An Internet gambler from Massachusetts recently sued NetSpend Corporation in Federal District Court seeking to recover $8,000 he lost gambling plus an extra $16,000 in damages for the emotional distress he allegedly suffered. The claim? That NetSpend “violated the 2007 gambling enforcement act of 2007 [sic] by putting through gambling transactions totaling $15,500 on the plaintiff’s credit card.” The plaintiff sued NetSpend on August 26, 2010. A copy of the complaint is attached below.
This is crazy on so many levels.
First, the UIGEA provisions relating to financial services companies (such as NetSpend) did not go into effect until June 1, 2010. Banks and other payment processors were originally given until December 1, 2009, to implement regulations under the Unlawful Internet Gambling Enforcement Act, but were given a 6 month reprieve thanks to an extension passed late in 2009.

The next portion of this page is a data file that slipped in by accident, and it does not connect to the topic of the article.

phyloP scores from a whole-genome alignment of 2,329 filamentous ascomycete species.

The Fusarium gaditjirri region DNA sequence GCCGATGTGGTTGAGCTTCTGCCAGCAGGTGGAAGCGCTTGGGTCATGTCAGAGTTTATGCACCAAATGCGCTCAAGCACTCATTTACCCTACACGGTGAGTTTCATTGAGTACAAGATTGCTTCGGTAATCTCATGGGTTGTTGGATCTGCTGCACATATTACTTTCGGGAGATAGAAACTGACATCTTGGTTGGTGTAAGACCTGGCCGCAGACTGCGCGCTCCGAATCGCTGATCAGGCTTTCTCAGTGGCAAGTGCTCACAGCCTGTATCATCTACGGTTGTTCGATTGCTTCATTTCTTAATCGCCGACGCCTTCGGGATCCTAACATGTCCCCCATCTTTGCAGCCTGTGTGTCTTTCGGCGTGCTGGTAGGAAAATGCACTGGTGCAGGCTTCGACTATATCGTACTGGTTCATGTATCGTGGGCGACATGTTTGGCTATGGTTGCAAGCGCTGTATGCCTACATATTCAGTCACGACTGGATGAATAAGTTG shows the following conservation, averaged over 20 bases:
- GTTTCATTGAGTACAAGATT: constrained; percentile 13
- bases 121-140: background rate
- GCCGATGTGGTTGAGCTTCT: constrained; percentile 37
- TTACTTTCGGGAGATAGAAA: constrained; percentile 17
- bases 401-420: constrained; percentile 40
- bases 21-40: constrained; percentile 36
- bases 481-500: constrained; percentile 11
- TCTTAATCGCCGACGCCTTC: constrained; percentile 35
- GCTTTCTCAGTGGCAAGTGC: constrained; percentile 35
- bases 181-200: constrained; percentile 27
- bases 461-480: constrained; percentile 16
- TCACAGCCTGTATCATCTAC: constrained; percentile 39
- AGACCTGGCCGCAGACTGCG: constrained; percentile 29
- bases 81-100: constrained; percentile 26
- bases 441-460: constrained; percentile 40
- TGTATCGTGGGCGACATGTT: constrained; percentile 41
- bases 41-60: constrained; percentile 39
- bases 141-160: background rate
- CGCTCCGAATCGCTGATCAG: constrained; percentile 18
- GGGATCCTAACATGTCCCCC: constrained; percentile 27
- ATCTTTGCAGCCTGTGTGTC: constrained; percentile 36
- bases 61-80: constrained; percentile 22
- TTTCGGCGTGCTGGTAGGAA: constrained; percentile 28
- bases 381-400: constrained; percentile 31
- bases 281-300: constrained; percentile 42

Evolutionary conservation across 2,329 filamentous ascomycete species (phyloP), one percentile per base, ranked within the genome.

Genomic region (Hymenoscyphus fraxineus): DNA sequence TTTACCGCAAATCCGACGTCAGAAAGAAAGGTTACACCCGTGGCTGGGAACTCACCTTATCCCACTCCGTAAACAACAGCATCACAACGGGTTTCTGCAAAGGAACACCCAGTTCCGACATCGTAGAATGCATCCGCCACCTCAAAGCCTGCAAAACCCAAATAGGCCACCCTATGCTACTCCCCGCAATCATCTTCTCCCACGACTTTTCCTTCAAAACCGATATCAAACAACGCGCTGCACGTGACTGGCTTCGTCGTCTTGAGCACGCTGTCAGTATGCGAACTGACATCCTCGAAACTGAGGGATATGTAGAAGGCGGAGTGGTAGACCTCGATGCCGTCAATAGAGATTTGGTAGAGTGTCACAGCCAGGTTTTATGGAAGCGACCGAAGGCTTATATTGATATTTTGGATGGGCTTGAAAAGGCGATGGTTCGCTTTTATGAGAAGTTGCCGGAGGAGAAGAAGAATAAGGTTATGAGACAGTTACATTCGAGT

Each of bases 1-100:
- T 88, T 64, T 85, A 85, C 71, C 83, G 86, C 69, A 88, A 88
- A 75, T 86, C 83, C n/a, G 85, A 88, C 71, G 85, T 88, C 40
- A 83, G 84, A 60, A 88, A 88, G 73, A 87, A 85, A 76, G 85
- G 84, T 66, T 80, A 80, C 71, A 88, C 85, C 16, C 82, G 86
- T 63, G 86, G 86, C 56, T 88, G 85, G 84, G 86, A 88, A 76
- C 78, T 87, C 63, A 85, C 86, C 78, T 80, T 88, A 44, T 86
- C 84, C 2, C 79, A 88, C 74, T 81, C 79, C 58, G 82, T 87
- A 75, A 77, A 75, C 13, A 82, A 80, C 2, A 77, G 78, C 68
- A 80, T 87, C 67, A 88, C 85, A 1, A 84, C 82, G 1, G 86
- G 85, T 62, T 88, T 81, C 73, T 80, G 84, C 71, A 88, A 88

The plaintiff claims NetSpend is negligent for processing transactions in August and September 2009, before the financial services rules were in effect. (Unless we are missing something here – payments lawyers, feel free to contact us with better information if we are).
But perhaps more disturbing is that the guy lost a boat-load of money engaging in (apparently) illegal gambling, and now is asking for NetSpend (and, effectively) other NetSpend customers to share in his loss.
It also turns out that the same guy sued at least one other company for a similar reason (he sued TD Bank on August 26, seeking damages of $80,000 – he lost over $15,000 from his TD Bank account).
You can download a copy of the complaint against NetSpend here: Gambler Sues NetSpend